Life History Of A Tropical Cyclone
Several conditions are necessary to create a tropical cyclone. Warm sea surface temperatures, which reach a peak in late summer, are required to create and maintain the very warm, humid air mass in which tropical cyclones grow. This provides energy for storm
development through the heat stored in humid air called latent heat. It takes energy to change water into vapor; that is why one must add heat to boil a kettle of water. The reverse is also true: when vapor condenses back to form liquid water, heat is released that may heat up the surrounding air. In a storm such as a hurricane, many hundreds of tons of humid air are forced to rise and cool, condensing out tons of water droplets and liberating a vast quantity of heat. This warms the surrounding air causing it to expand and become even more buoyant, that is, more like a hot air balloon. More air begins rising, causing even more humid air to be drawn into the cyclone. This process feeds on itself until it forms a cyclonic storm of huge proportions. The more humid air available to a tropical cyclone the greater its upward growth will be and the more intense it will become.
For storm growth to get started some air needs to begin rising. Because tropical air masses are so uniformly warm and humid, the atmosphere over much of the tropics is fairly stable; that is, it does not support rising air and the development of storms. Thunderstorms occasionally develop but tend to be short-lived and small in scale, unlike the severe thunderstorms in the middle latitudes. During the late summer this peaceful picture changes. Tropical disturbances begin to appear. These can take the form of a cluster of particularly strong thunderstorms or perhaps a storm system moving westward off of the African continent and out to sea. Tropical disturbances are regions of lower pressure at the surface. As we have seen, this can lead to air rushing into the low pressure zone and setting up a vortex, or rotating air column, with rising air at its core.
An additional element is needed for tropical cyclone development: a constant wind direction with height throughout the lower atmosphere. This allows the growing vortex to stretch upward throughout the atmosphere without being sheared apart. Even with all these elements present only a few of the many tropical disturbances observed each year become hurricanes or typhoons. Some sort of extra kick is necessary to start the growth of a hurricane. This often comes when tropical disturbance near the surface encounters a similar disturbance in the air flow at higher levels such as a region of low pressure at about the 3 mi (5 km) level (called an upper low). These upper lows sometimes wander toward the equator from higher latitudes where they were part of a decaying weather system.
Once a tropical disturbance has begun to intensify a chain reaction occurs. The disturbance draws in humid air and begins rising. Eventually it condenses to form water droplets. This releases latent heat, which warms the air, making it less dense and more buoyant. The air rises more quickly off of the surface. As a result, the pressure in the disturbance drops and more humid air moves toward the storm. Meanwhile, the disturbance starts its cyclonic rotation and surface winds begin to increase. Soon the tropical disturbance forms a circular ring of low air pressure and becomes known as a tropical depression. As more heat energy is liberated and updrafts increase inside the vortex, the internal barometric pressure continues to drop and the incoming winds increase. When wind speeds increase beyond 37 MPH (60 km/h) the depression is upgraded to a tropical storm. If the winds reach 75 MPH (120 km/h) the tropical storm is officially classified as a hurricane (or typhoon, cyclone, etc., depending on location). The chain reaction driving this storm growth is very efficient. About 50-70% of tropical storms intensify to hurricanes.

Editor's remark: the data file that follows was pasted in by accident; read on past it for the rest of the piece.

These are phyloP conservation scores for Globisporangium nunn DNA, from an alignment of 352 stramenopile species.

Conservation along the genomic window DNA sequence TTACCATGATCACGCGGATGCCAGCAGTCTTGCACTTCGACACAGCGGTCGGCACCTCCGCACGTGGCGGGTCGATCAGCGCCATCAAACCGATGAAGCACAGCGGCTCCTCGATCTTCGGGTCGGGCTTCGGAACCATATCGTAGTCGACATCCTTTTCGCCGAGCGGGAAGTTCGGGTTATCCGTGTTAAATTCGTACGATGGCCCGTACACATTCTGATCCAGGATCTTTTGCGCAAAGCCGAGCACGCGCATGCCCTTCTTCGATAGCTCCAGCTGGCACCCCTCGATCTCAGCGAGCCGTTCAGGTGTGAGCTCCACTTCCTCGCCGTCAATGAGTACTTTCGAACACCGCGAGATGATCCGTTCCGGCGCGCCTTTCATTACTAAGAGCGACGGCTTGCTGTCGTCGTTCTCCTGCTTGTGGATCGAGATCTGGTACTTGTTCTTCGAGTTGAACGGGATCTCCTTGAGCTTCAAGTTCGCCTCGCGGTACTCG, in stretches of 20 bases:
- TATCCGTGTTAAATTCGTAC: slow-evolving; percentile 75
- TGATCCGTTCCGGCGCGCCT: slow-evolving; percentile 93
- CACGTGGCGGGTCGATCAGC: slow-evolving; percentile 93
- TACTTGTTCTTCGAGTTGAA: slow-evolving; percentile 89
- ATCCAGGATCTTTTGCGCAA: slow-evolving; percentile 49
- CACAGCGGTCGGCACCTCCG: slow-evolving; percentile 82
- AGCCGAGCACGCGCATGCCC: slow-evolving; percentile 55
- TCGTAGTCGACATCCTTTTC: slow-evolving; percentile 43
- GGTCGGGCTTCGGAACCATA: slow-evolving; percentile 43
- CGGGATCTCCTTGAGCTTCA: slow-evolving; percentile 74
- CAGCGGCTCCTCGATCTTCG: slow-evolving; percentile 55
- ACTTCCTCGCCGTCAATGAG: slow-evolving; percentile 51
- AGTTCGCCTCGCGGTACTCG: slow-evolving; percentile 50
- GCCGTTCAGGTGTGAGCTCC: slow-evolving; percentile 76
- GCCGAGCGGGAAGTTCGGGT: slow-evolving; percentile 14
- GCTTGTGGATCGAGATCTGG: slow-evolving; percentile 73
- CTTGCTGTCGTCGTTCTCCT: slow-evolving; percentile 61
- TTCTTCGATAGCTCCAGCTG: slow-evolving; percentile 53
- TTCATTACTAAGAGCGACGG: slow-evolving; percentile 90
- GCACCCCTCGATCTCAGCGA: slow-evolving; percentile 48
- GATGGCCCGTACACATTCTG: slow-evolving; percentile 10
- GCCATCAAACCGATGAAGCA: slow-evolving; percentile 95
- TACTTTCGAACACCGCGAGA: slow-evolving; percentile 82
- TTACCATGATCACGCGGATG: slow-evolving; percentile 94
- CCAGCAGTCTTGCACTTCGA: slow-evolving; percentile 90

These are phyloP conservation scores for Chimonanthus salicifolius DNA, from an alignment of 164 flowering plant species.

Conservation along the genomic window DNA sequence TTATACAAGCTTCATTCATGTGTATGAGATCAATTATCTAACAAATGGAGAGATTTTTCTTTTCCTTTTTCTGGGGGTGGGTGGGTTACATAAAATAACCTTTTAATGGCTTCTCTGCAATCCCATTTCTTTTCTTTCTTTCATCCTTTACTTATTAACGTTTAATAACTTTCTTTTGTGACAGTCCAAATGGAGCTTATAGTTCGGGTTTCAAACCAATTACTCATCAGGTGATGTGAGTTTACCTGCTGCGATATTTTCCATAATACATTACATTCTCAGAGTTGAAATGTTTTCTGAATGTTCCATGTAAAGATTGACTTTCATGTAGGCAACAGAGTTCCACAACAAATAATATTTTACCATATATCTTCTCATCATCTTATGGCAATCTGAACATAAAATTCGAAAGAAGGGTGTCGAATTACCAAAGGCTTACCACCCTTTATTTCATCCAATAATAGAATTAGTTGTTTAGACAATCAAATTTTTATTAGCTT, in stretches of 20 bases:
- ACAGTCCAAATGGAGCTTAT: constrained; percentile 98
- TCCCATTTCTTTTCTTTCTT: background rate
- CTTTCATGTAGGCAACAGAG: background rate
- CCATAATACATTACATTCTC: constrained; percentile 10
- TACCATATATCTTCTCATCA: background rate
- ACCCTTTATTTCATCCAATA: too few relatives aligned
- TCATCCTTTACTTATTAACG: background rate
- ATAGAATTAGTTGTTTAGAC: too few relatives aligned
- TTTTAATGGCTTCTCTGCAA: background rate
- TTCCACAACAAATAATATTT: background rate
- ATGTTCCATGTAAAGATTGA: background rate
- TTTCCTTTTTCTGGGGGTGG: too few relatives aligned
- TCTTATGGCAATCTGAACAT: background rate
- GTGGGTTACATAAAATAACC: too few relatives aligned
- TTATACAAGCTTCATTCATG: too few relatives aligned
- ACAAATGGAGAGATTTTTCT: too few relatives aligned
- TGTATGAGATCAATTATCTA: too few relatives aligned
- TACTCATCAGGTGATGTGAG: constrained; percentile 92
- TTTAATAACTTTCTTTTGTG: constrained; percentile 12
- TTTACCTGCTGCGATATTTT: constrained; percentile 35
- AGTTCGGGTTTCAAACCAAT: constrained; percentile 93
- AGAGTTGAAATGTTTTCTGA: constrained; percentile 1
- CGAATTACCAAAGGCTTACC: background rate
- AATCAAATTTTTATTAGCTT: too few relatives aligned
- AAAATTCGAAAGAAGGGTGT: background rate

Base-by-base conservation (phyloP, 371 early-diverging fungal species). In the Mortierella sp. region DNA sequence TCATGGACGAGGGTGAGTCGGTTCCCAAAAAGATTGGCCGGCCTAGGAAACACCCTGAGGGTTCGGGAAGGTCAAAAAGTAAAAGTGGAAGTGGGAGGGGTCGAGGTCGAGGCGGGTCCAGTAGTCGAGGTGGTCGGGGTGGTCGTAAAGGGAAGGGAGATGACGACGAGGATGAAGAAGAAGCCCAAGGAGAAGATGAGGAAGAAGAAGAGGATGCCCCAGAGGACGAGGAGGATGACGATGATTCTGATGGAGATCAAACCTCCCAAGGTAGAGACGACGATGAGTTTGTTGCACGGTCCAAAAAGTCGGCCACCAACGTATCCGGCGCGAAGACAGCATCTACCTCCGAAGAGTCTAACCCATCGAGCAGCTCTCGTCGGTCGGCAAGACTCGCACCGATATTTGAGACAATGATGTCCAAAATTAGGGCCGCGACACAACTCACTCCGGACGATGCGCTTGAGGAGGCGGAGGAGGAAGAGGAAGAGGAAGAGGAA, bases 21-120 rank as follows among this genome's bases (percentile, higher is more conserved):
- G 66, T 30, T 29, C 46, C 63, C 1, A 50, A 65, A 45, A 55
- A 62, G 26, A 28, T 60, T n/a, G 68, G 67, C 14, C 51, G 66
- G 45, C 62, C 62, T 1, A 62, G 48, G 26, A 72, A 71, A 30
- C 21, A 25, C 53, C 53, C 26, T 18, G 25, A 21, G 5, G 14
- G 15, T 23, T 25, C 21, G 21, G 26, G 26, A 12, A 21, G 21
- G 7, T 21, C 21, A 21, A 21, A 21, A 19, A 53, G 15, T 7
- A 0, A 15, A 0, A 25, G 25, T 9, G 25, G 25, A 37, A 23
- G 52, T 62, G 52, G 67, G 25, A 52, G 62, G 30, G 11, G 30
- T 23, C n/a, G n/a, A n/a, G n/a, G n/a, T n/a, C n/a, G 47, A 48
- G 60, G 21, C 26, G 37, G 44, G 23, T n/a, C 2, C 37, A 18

A mature tropical cyclone is a giant low pressure system pulling in humid air, releasing its heat, and transforming it into powerful winds. The storm can range in diameter from 60-600 mi (100-1000 km) with wind speeds greater than 200 MPH (320 km/h). The central barometric pressure of the hurricane drops 60 millibars (mb) below the normal sea level pressure of 1013 mb. By comparison, the passage of a strong storm front in the middle latitudes may cause a drop of about 20-30 mb. The size and strength of the storm is limited only by the air's humidity, which is determined by ocean temperature. It is estimated that for every 1.8°F (1°C) increase in sea surface temperature the central pressure of a tropical cyclone can drop 12 mb. With such low central pressure, winds are directed inward, but near the center of the storm the winds are rotating so rapidly the Coriolis force prevents any further inward movement. This inner boundary creates the eye of the tropical cyclone. Unable to go in, the air is forced to move upward then spread out at an altitude of about 7.5 mi (12 km). Viewed from above by a satellite, the tropical cyclone appears as a mass of clouds diverging away from the central eye.
- Tropical Cyclone - The Tropical Cyclone On Land
- Tropical Cyclone - Structure And Behavior
- Other Free Encyclopedias
Science EncyclopediaScience & Philosophy: Toxicology - Toxicology In Practice to TwinsTropical Cyclone - Tropical Cyclone Geography And Season, Structure And Behavior, Life History Of A Tropical Cyclone, The Tropical Cyclone On Land